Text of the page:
Rolling my own Home Automation

I have been quite keen on the whole home automation trend for quite a while. I had a Ninja Block, and signed up for the Ninja Sphere too! Unfortunatly things didn’t really pan out with the Ninja platforms in the end, I am not sure what happened in the end, those of us who signed up for the Ninja Sphere, got our boxes with the system in, but the platform just didn’t seem to be ready and phizzled out 🙁

However things have moved on and home automation is picking up more mainstream interest now. There are several off the shelf solutions to choose from, however I still have bits and pieces from the Ninja Block system and don’t feel like splashing the cash to buy a whole new system. So I have been slowly getting things back to the state where I have my own system!

Step 1 Controlling the Light

My lights are some of the cheapest available, as well as being pretty darn cheap, the wifi hub is accessible to developes and you can find information about the API online, which is handy as it means there are plenty of libraries available for working with them. My version ( is heavily based on a few others, but with some changes/additions to make it work the way I want. Namely

  1. Allow use of a messaging system, I wanted to be able to control the lights potentialy through a number of different routes. To do this I have a a service running on my home server which receives rabbitmq messages and turns them into events to control the lights.
  2. Configurable. The decision of what triggers are connected to what lights should be done through simple config file, which can potentially be used later for other things. e.g. display of state of lights/bridges?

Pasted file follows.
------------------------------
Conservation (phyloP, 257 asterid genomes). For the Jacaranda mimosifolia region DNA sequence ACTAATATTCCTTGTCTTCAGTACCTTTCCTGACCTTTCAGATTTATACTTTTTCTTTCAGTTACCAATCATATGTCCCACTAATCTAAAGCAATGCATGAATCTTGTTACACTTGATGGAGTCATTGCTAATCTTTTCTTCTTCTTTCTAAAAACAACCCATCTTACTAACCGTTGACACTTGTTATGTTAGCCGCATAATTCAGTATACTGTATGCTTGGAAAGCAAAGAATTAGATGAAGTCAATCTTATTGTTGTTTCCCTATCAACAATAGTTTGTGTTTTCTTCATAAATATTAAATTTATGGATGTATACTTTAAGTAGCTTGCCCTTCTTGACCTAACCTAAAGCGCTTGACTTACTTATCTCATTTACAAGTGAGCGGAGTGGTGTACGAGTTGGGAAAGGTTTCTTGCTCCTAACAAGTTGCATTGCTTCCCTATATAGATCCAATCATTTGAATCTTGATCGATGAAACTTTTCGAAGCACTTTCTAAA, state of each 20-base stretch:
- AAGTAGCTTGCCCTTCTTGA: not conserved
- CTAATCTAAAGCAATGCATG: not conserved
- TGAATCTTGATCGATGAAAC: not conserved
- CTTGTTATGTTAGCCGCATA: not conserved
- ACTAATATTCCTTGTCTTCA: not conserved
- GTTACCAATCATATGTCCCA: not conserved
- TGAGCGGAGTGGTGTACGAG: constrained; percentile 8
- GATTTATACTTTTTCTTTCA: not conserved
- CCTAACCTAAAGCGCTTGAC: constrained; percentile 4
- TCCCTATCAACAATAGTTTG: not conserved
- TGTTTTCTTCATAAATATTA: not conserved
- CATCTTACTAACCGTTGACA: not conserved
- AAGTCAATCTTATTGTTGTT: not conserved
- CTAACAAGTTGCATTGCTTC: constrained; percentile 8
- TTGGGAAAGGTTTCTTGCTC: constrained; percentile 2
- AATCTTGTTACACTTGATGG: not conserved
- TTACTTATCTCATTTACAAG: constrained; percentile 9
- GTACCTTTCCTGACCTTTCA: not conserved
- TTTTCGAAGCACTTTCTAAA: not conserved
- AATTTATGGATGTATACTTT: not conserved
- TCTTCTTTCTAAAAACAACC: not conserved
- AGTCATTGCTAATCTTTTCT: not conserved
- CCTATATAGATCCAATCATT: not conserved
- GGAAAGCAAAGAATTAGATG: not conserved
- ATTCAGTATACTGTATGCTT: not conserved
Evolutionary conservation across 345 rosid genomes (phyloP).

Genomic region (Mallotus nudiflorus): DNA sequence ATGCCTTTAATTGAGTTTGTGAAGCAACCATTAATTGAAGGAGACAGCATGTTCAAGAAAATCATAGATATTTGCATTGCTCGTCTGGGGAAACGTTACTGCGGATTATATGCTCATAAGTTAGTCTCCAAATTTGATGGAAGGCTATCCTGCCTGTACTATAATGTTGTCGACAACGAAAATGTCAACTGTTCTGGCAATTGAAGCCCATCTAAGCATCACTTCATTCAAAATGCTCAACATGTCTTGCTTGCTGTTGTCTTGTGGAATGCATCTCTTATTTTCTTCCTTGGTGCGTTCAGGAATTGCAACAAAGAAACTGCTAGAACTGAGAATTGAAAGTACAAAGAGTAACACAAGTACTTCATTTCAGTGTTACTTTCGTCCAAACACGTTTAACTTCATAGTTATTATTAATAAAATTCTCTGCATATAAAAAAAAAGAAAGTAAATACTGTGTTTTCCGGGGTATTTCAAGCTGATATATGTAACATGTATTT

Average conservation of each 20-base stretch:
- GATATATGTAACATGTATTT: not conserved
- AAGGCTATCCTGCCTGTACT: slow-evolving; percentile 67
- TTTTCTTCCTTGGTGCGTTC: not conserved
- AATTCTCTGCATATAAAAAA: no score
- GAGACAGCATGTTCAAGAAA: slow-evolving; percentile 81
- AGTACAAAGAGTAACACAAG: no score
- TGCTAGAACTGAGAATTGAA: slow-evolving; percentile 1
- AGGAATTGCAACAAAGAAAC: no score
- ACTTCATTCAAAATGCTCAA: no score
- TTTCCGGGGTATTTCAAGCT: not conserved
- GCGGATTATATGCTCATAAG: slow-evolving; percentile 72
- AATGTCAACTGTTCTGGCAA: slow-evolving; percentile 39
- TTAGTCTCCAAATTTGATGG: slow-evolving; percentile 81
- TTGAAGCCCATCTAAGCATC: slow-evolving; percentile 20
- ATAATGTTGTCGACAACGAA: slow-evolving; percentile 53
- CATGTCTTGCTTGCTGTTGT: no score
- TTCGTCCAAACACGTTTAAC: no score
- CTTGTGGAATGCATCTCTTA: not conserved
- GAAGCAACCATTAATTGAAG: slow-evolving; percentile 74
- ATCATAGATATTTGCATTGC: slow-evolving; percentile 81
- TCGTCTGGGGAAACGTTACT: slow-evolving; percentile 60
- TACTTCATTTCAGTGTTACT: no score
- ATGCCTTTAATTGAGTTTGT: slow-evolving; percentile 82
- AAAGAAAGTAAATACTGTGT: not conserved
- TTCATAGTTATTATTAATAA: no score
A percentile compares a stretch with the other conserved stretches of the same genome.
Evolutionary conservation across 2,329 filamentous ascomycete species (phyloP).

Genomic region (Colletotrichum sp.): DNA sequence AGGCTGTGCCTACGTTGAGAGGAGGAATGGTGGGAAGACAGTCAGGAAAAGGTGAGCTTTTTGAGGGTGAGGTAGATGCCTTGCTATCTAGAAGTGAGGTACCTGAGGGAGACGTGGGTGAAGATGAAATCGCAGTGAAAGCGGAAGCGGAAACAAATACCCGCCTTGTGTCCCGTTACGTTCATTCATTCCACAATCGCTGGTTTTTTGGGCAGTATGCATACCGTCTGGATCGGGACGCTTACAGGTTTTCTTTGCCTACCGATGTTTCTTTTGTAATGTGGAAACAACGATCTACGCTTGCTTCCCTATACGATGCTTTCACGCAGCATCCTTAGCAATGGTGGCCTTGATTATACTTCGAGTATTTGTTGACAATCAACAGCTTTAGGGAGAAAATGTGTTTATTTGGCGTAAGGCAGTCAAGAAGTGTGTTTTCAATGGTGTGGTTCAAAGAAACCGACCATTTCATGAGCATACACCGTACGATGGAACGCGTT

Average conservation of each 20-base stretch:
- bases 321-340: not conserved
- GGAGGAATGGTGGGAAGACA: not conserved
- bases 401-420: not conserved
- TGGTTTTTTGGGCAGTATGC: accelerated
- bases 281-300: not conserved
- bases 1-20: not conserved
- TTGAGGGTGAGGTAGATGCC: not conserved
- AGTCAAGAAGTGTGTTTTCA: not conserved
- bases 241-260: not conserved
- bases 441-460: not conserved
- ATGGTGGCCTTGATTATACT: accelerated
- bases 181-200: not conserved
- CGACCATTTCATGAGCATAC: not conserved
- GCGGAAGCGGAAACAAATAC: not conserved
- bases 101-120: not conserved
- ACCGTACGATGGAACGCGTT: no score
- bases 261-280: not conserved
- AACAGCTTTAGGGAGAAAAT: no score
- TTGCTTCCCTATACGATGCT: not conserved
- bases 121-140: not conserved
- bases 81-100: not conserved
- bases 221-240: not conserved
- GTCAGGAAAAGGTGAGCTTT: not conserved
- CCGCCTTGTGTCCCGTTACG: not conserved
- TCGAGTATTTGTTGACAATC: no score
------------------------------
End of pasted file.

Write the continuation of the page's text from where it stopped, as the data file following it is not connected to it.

With the server up and running I can then control lights quite easily with a bash script (which simply calls a python script that sends the rabbitmq message to the server).

Once I had control of the lights here it was pretty easy to add control of these to HA-Bridge

This is a service that also runs on my home server that pretends to be a Hue bridge. This allows things like the Amazon Echo to see my lights and be able to control them.

Step 2 Sensing stuff

One of the side effects of having been a user of the Ninja Blocks platform, was that I ended up with a couple of sensors that worked with the platform, these used a 433MHz RF signal. As it happens I also have the receivers for this from the original ninja block (for some reason I decided to canabalise this). Hooking this up to a Raspberry Pi was pretty straightforward, using these instructions

Decode 433 MHz signals w/ Raspberry Pi & 433 MHz Receiver

The only thing I really had to do to get things working how I wanted was to change the way the RFSniffer program output the codes so that it flushes stdout after every line rather than buffering it up (it took me a while to realise that was the problem). I then simply piped the output of rfsniffer into my and it now automatically triggers lights.

Future things for me to look at involve perhaps adjusting the lights based on time of day, and linking it up with the alarm clock I am developing (more of this later!).



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